There are more than 32 million teens in the United States (and more than 40 million people aged 12 to 22) with more than $175 billion in spending power—and they have no qualms about spending most of it.
To entice these shoppers to spend their dollars, retailers should focus on how to engage their tech-savvy teenage customers, according to Ron Ehlers, former VP of information systems for Pacific Sunwear of California in the TOPSS session “Catering to the Teenage Customer.”
TOPSS is produced by Chain Store Age and Retail Technology Quarterly.
“Teens tend to be early adopters of new technology and they communicate primarily through texting and e-mail,” Ehlers said. “With that said, this is an important way to communicate with our customer base.”
Pacific Sunwear has been using its Web site to provide a primary source of information and another channel of distribution since 1999. But Ehlers suggested that retailers should take technology to the next level through mobile communication.
“The industry has noticed a change in the way our shoppers shop,” Ehlers said. “For example, sales of watches have dropped significantly over the past few years because many teens don’t wear watches anymore—they just look at the time on their cell phones. Phones are truly the connection to their world.”
To tap into this platform, Ehlers said companies should consider expanding mobile-marketing initiatives that enhance the in-store experience.
Ehlers suggested a concept that includes a workbench or handheld device that would be given to managers and sales associates. A Bluetooth signal on a customer’s phone would trigger the device when they walk in. The customer’s shopping profile would then be revealed to the salesperson, indicating, for example, that they spent over $500 on a specific brand last year at the store. This data flow takes direct marketing to the next level.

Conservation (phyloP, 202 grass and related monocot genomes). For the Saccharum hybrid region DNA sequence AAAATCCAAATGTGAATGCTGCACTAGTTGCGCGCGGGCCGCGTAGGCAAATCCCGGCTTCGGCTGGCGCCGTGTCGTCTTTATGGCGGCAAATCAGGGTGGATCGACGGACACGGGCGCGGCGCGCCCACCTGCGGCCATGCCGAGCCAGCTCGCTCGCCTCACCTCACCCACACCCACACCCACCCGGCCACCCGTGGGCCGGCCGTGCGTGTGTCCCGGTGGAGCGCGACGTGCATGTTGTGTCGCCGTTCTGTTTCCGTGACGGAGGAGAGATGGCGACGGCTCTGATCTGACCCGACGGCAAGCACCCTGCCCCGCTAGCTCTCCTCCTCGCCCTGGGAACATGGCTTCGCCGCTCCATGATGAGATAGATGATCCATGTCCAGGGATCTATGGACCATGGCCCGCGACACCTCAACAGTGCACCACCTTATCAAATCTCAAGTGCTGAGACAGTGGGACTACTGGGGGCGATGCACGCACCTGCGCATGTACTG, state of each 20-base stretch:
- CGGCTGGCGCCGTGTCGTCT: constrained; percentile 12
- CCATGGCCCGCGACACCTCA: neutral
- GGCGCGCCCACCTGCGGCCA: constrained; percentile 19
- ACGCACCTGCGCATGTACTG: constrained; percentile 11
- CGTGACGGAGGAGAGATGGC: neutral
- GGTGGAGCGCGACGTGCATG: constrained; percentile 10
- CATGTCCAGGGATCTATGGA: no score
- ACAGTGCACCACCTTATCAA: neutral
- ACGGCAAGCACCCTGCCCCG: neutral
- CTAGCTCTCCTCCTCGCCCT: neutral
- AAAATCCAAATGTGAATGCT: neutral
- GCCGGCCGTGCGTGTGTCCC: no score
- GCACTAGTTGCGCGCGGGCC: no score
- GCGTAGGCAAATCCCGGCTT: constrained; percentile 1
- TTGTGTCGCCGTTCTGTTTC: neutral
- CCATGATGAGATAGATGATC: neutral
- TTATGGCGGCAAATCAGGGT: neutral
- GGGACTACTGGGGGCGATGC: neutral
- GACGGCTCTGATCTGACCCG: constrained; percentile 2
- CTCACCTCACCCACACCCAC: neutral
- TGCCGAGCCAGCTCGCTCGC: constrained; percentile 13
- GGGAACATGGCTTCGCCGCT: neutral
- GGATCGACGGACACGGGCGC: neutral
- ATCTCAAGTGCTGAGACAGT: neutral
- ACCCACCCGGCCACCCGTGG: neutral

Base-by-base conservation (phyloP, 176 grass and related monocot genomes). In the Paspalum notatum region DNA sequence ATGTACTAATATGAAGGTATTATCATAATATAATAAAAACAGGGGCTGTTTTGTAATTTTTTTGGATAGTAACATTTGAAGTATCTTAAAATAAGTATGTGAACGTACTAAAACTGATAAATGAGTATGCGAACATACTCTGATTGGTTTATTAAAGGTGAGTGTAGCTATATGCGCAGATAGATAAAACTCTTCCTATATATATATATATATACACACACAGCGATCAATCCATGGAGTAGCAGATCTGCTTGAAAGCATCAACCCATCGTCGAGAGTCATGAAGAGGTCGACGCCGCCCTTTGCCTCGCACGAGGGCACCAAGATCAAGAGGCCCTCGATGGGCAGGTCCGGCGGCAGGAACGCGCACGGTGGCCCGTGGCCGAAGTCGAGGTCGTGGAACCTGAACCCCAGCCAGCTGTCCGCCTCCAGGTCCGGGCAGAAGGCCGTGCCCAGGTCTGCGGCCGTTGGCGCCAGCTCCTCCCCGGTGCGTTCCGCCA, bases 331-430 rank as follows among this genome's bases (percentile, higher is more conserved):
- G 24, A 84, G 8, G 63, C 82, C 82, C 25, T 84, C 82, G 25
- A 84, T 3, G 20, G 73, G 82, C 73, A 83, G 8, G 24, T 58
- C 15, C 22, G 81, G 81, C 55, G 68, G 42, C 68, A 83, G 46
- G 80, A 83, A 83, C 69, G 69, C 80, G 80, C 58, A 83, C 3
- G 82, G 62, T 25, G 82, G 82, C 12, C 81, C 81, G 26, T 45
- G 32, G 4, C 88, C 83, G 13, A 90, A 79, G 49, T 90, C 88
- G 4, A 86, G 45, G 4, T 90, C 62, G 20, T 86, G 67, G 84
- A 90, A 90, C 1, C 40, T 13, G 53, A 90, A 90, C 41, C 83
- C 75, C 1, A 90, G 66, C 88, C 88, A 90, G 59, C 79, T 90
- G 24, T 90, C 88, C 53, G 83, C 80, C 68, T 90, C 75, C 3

“A salesperson can approach the shopper and offer incentives specific to their needs, lifestyle and taste,” Ehlers said. “But since this is an extremely personal platform, you have to be careful not to turn them off.”
Companies can add a few more personal touches to the in-store shopping experience, as well. For example, customers could create an online playlist of their favorite songs by logging onto the retailer’s site. And when shoppers walk into a location, their mobile device would send another signal to push their songs to the top of the in-store playlist.
Retailers can also provide the opportunity for music-download impulse purchases, Ehlers said, adding that Starbucks is already offering a similar program.
“This allows customers to download what is currently being played in the store directly to their iTunes or iPhone,” he explained. “This is a 99¢ sale that keeps the customer engaged and keeps them coming back for more.”